George Hallett will be remembered for his laughter, boisterous personality, ability to capture beauty and his contribution to photography, says the acclaimed South African photographer’s daughter.
Mr Hallett, of Claremont, died in his sleep at the age of 77, after a long illness.
His daughter, Maymoena Hallett, who lives in France, shared the news of his death on Facebook, where hundreds paid tribute to the photographer who was best known for his apartheid images.
Mr Hallett was born in District Six and raised by his grandparents in Hout Bay. He attended South Peninsula High School in Diep River.
He went into self-imposed exile in Europe in the 1970s and returned to South Africa in 1995. During this time, he became known for his black-and-white images of Nelson Mandela, which earned him the prestigious Golden Eye Award from the World Press Photo in Amsterdam.
While Mr Hallet and Maymoena’s mother separated, she has many fond memories of their times together and says he spoke fondly of growing up in Hout Bay.
“My life with George was fragmented as my parents separated when I was 4 years old. But we lived on a farm, in the mountains here in France, where I am now. It was idyllic and the house was constantly filled with laughter and South Africans in exile. Later, when my dad lived in Amsterdam and then in Paris, I spent my holidays with him and these again were filled with laughter, delicious food and mischievousness.”
Maymoena says her father had a flair for capturing people unknowingly. “He was always taking pictures. He favoured a Leica and shooting from the hip so that nobody would know what he was actually doing and could thus capture amazing shots.
“Growing up with a photographer, the camera was simply there, part of the family. Shooting with George was always fun; he made his subjects feel comfortable.”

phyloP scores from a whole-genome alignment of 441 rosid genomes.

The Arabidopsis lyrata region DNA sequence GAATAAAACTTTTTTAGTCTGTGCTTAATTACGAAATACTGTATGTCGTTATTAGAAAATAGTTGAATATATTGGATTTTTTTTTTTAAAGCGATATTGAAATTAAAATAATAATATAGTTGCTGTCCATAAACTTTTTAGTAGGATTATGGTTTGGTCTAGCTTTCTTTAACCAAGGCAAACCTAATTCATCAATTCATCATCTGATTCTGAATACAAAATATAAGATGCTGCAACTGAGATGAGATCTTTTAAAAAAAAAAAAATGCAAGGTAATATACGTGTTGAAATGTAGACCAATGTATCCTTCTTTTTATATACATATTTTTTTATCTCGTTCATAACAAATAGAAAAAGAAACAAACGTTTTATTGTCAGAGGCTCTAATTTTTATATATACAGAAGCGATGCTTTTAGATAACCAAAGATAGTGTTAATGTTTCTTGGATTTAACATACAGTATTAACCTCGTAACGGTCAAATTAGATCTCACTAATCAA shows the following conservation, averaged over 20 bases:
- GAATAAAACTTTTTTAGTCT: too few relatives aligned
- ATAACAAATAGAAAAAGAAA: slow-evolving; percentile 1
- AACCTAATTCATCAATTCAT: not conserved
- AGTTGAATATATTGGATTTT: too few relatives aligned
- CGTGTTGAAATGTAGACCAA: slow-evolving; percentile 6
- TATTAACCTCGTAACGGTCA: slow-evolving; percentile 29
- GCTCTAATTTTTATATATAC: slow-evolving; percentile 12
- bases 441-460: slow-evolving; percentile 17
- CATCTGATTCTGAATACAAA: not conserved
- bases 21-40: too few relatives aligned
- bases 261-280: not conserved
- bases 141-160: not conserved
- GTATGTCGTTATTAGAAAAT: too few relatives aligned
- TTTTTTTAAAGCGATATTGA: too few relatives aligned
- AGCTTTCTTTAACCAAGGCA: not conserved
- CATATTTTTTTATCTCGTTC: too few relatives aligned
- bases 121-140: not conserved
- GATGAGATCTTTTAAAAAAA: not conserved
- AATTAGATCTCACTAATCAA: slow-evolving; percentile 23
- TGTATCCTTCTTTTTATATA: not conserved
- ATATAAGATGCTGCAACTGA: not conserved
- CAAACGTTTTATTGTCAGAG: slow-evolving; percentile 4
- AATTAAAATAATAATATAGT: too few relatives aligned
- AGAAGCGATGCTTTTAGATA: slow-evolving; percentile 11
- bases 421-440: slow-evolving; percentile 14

Long-time friend, Rashid Lombard, says Mr Hallett took his craft very seriously and the sharing of his wisdom about how to make photographs. They had a 32-year friendship and even spent time together in France and Amsterdam while Mr Hallett was in exile.
Mr Lombard says his friend loved good music and a good party and he would miss their time listening to jazz, and discussing politics of the arts. His favourite work of Mr Hallett was of his time spent with Nelson Mandela.
“There are those iconic moments in his life showing Madiba as a brilliant man, and unflinching but still as a man,” he says.
“George’s body of work represents an invaluable and possibly underrated archive of a moment in South Africa’s history that should be unearthed and confronted.”
Maymoena says her favourite pictures include those taken in Pyrenees, in the south of France, her 21st birthday and those of her two children.
Responding to Maymoena’s Facebook post, Cedric Nunn wrote: “Rest in peace George. A legend has fallen. Condolences to family and friends.”
Bruce J Little sent his condolences. “He was an icon of image capture in the entertainment industry and many others too.”
While, Fayrooz Bint Asad wrote: “Sincere condolences. Your father was a friend who we valued for so many different reasons. He left behind a legacy of memories that few could rival. May the Almighty make it easy for you and grant his soul eternal peace in the hereafter.”
Mr Hallett leaves behind his two daughters, two grandchildren and five brothers. Funeral plans have not been finalised yet due to the Covid-19 pandemic.